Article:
Opportunity U sat down with Andre Lawson, Coordinator for Outreach and Recruitment at the University of Nevada, Reno School of Medicine, to talk about the path from high school to becoming a doctor.
Opportunity U: For high school students just getting started on this journey to medical school, can you give us quick rundown on the path to becoming a doctor?
Andre: The short version is that after high school, most students enroll at an accredited university where they will complete a bachelor’s degree. After their undergraduate degree, they’ll apply to medical school using the American Medical College Application Service (AMCAS). Part of the medical school application process is also taking the Medical College Admission Test (MCAT).
Once in medical school, you’ll have four years of undergraduate medical school education followed by graduate medical education (GME). GME is often called the “residency” part of a medical school, which varies from three to seven years. Once you complete your residency, you can work as a fully paid doctor or go on to add specializations. Adding a specialization often takes one to three years, depending on what you are studying, and is also called a fellowship program.
High school classes for pre-med students
Opportunity U: That was a great breakdown. I think we’re ready to dig into the details for our high school readers. As a high school student, what classes should I be taking? What if I’m not sure if I want to go to medical school and I’m trying to figure that out?
Andre: High school is a good time to figure out if medicine is right for you. I encourage high school students to take classes like chemistry, physics and biology to make sure they like the sciences. Medical school involves a whole lot of science. If you are someone that doesn’t like science, you’ll have to figure out if medical school is right for you. If these sciences classes are something you’re not interested in, you might want to stay away from medicine.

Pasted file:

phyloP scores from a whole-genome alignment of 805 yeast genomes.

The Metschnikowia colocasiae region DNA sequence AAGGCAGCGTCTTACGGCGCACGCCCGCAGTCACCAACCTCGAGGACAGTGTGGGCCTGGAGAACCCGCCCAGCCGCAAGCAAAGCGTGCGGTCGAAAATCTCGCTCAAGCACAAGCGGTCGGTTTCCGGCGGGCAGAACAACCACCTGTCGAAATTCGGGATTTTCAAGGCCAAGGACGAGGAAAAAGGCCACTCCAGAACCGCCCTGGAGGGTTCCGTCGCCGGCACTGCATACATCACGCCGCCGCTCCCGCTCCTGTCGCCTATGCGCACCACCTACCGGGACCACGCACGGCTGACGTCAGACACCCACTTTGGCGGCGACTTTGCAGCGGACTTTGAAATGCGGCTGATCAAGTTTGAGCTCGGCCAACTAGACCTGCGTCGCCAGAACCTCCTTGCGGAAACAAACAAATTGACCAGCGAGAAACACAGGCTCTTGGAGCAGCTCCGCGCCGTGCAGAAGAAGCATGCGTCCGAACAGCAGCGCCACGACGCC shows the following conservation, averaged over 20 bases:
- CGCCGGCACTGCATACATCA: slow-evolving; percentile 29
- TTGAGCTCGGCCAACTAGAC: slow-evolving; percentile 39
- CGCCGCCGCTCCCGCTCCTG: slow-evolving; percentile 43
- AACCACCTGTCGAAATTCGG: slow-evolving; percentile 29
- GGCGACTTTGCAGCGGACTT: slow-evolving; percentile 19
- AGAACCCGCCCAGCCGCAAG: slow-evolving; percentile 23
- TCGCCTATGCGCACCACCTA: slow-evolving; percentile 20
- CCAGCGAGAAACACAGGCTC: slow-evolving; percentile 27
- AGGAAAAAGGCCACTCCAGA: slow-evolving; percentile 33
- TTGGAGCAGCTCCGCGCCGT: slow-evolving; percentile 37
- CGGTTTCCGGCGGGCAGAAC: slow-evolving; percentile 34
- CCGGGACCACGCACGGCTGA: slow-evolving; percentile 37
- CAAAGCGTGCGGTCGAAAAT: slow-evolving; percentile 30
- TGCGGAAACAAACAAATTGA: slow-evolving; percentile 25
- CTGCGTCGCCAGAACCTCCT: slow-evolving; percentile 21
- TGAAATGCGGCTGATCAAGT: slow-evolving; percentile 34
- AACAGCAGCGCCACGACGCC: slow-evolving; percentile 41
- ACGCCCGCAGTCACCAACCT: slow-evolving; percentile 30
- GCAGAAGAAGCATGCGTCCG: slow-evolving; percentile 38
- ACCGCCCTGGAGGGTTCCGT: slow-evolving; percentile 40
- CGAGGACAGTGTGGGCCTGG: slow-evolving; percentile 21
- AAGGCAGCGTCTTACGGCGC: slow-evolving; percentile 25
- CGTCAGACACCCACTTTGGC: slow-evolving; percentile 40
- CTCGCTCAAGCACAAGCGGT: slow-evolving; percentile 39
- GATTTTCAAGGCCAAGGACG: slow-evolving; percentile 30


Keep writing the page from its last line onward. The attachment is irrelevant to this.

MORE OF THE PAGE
Opportunity U: Are there any other courses that really important to prepare for medical school?
Andre: Math. I would recommend taking calculus and statistics.
Opportunity U: Would do you think these kinds of courses have in common?
Andre: These classes show critical thinking skills, you’re problem-solving. These skills will be on display throughout your time in medical school.
Opportunity U: I noticed you didn’t mention environmental science or geoscience.
Andre: When medical schools look at an applicant’s grade point averages, or GPAs, we look at their BCPM. BCPM is the biology, chemistry, physics and math GPA. I encourage students that are thinking about medicine to get themselves ahead and prepared by pursuing a rigorous high school curriculum of Advanced Placement (AP) and/or International Baccalaureate (IB) courses in those subjects I mentioned.
Opportunity U: Can you talk about the AP or IB credits a little more?
Andre: You can start earning college credit in high school by taking AP exams. If you take an AP exam in high school and the university you attend for your bachelor’s degree recognizes your scores for college credit, our medical school will also accept them as courses for medical school admissions consideration. So, I would encourage students that take AP courses in high school, to take the AP exams as well.
Opportunity U: You talked about the math and sciences. How important is composition? For example, those English courses? How important is it for students to write well?
Andre: It’s important as well because students have to write personal statements for the medical school application process. You’ll need to write about your experiences and what you’ve done to prepare for medical school in a clear way. Does your statement have a clear beginning, middle and end? So, what did I do? What did a learn? And, how do I plan on applying that?